Kent v Postmedia: The largest individual defamation award given in Alberta.

Author:Jesse, Kent
 
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On June 8, 2016, the Court of Queen's Bench of Alberta released a 60-page ruling in the cases of Kent v. Martin, and Kent v. Postmedia, awarding $150,000 in general damages for the print publication of a defamatory article, and a further $50,000 for continuing online publication. Costs of the legal proceedings remain to be determined.

This decision provides a thorough overview of defamation law related to media publications in Canada, and represents the most current application of the defence of Responsible Communication on Matters of Public Interest established by the Supreme Court of Canada in Grant v. Torstar Corp.

That defence provides that, even if the statements made or comments published defame the Plaintiff, if the matter communicated about is of public interest and the defendant acted responsibly with proper diligence, defamatory statements will not attract liability.

Background

Arthur Kent is an Emmy Award winning journalist and documentary film producer who rose to fame during the Gulf War, earning himself the nickname the "Scud Stud". After an extensive career reporting around the world, Mr. Kent returned to his home province of Alberta to run as a candidate for the Progressive Conservatives in the 2008 provincial election.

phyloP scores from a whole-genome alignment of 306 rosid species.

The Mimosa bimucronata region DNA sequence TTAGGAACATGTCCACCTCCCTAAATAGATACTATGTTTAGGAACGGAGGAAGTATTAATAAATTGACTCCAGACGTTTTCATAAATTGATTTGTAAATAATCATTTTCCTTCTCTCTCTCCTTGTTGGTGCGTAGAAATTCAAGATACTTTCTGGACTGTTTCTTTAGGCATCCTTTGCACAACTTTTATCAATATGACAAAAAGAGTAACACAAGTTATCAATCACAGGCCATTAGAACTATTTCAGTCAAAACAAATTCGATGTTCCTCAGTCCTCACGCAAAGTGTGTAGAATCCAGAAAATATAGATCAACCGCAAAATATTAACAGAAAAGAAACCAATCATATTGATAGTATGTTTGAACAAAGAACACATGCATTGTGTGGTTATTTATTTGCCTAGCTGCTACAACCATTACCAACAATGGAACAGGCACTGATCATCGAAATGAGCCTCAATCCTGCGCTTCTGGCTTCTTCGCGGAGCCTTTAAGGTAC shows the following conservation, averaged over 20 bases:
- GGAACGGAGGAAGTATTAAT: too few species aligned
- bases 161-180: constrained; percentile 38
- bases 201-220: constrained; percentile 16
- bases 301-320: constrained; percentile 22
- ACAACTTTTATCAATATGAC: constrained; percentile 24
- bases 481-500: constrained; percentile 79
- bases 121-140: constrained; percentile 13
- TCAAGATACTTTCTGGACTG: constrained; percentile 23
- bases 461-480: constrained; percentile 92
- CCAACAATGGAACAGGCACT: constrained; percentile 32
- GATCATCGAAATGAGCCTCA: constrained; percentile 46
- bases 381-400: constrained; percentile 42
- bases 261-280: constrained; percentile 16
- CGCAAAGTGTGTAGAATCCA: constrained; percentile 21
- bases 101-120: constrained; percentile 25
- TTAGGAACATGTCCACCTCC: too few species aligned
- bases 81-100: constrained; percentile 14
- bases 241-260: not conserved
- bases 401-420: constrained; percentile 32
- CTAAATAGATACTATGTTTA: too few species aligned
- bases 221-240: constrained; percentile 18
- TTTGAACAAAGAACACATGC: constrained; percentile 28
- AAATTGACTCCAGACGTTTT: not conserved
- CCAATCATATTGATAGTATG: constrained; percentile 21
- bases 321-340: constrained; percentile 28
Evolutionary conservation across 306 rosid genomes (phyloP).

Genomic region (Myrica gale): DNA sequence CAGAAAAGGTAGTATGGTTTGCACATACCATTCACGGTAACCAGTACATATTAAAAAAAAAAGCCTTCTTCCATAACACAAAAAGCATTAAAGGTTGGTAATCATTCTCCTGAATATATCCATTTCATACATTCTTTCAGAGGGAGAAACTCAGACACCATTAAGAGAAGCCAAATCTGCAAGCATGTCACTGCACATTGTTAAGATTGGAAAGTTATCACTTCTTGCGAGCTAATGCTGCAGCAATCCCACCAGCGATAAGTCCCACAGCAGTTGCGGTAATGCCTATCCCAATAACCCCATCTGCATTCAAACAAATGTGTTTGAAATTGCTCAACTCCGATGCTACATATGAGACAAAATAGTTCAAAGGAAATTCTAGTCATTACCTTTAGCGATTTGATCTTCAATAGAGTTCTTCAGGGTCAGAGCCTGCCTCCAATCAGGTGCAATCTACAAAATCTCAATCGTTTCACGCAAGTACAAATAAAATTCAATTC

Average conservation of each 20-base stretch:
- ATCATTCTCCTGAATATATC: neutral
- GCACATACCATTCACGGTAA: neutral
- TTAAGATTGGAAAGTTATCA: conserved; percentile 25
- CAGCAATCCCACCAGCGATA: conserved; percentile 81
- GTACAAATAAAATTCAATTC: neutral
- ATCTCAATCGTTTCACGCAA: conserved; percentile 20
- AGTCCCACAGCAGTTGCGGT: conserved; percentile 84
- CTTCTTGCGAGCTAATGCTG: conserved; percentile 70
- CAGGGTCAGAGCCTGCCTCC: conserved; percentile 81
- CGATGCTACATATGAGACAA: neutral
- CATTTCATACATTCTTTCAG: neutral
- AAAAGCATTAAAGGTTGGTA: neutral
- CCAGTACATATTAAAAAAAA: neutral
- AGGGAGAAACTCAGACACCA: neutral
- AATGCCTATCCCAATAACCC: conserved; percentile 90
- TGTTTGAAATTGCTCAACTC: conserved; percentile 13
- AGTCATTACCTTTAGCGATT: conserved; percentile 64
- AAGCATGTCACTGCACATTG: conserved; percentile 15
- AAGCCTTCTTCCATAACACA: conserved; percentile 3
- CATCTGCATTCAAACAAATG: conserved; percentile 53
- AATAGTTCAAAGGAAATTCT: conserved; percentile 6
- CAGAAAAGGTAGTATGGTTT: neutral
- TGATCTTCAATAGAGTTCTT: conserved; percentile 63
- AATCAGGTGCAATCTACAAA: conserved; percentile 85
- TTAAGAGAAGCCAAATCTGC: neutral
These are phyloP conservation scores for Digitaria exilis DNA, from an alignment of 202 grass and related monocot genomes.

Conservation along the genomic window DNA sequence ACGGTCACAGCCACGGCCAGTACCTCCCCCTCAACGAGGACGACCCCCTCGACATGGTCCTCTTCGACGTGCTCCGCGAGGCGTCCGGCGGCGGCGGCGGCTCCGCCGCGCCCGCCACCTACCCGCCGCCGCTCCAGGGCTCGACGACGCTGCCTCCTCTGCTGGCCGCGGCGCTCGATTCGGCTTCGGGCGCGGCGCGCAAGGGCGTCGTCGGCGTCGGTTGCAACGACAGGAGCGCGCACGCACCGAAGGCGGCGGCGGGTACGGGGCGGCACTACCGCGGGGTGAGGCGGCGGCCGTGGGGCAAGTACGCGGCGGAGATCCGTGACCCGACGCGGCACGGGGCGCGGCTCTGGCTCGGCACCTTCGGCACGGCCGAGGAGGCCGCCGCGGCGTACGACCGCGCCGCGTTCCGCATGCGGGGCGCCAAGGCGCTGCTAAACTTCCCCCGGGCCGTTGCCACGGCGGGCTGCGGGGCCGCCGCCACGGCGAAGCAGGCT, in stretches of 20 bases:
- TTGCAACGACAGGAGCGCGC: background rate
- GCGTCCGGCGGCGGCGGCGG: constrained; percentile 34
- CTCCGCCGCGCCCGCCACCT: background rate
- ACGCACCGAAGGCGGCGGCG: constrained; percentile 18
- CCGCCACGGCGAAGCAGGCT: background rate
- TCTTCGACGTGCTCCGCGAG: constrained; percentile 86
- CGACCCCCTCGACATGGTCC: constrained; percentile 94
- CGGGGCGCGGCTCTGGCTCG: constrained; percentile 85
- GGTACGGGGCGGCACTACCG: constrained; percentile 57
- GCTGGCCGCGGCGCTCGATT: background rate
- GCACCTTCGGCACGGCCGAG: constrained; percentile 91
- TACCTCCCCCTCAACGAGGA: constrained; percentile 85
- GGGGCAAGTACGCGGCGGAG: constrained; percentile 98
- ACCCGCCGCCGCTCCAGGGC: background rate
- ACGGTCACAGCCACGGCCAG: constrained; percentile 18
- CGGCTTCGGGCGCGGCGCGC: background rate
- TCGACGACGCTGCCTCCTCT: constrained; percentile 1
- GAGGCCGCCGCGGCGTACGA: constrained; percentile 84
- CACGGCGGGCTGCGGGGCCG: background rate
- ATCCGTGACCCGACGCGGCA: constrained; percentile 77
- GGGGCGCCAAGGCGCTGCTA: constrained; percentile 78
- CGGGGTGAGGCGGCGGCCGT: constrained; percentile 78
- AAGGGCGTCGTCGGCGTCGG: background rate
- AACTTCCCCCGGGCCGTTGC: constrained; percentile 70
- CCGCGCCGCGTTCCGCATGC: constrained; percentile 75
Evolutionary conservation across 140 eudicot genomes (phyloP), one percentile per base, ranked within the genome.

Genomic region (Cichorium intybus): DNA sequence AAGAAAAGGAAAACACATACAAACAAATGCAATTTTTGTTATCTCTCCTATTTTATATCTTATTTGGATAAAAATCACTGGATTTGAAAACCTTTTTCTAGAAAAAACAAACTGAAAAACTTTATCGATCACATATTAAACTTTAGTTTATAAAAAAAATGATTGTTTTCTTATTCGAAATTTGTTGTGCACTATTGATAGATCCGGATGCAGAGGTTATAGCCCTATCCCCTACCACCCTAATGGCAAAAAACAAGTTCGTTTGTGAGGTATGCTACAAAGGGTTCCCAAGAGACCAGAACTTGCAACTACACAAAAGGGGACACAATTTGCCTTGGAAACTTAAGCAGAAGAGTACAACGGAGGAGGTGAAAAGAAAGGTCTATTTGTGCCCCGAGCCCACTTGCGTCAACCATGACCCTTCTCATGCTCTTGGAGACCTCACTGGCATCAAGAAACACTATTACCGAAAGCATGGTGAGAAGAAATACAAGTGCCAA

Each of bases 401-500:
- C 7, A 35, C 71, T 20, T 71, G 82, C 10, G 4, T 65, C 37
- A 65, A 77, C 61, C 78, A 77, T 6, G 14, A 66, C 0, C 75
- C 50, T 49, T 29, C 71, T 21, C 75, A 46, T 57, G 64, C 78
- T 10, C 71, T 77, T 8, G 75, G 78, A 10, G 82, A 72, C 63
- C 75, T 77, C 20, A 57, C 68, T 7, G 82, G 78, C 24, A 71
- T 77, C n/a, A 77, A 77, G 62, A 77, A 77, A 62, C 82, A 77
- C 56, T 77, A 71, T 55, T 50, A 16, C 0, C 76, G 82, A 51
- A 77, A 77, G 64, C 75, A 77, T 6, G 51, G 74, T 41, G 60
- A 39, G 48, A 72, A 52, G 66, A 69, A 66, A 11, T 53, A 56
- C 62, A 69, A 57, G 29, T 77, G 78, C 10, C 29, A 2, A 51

During the course of his election campaign, on February 12, 2008, the Calgary Herald, Edmonton Journal, and National Post published, in print, an article written by Don Martin which contained serious factual errors related to his campaign and which also heavily impugned Mr. Kent's character. Although some parts of the article contained opinion, it was published on the "Top News" page. The article was also published on the defendants' many websites and was available for viewing for nearly five years until Mr. Kent achieved its removal from those websites in November 2012.

After the initial publication, Mr. Kent pointed out errors in the article and asked the news organization to publish his written response, but it refused. Publishing Mr. Kent's response would have ended the matter. Instead, litigation commenced in 2008 and was vigorously contested by both sides, resulting in numerous reported and unreported decisions regarding procedural matters pursuant to the Alberta Rules of Court.

In October 2015 Mr. Kent retained Kent Jesse at McLennan Ross LLP to assist him at trial. The trial commenced in November 2015 and was concluded by December 2015. Over 30 witnesses testified, including journalism standards and...

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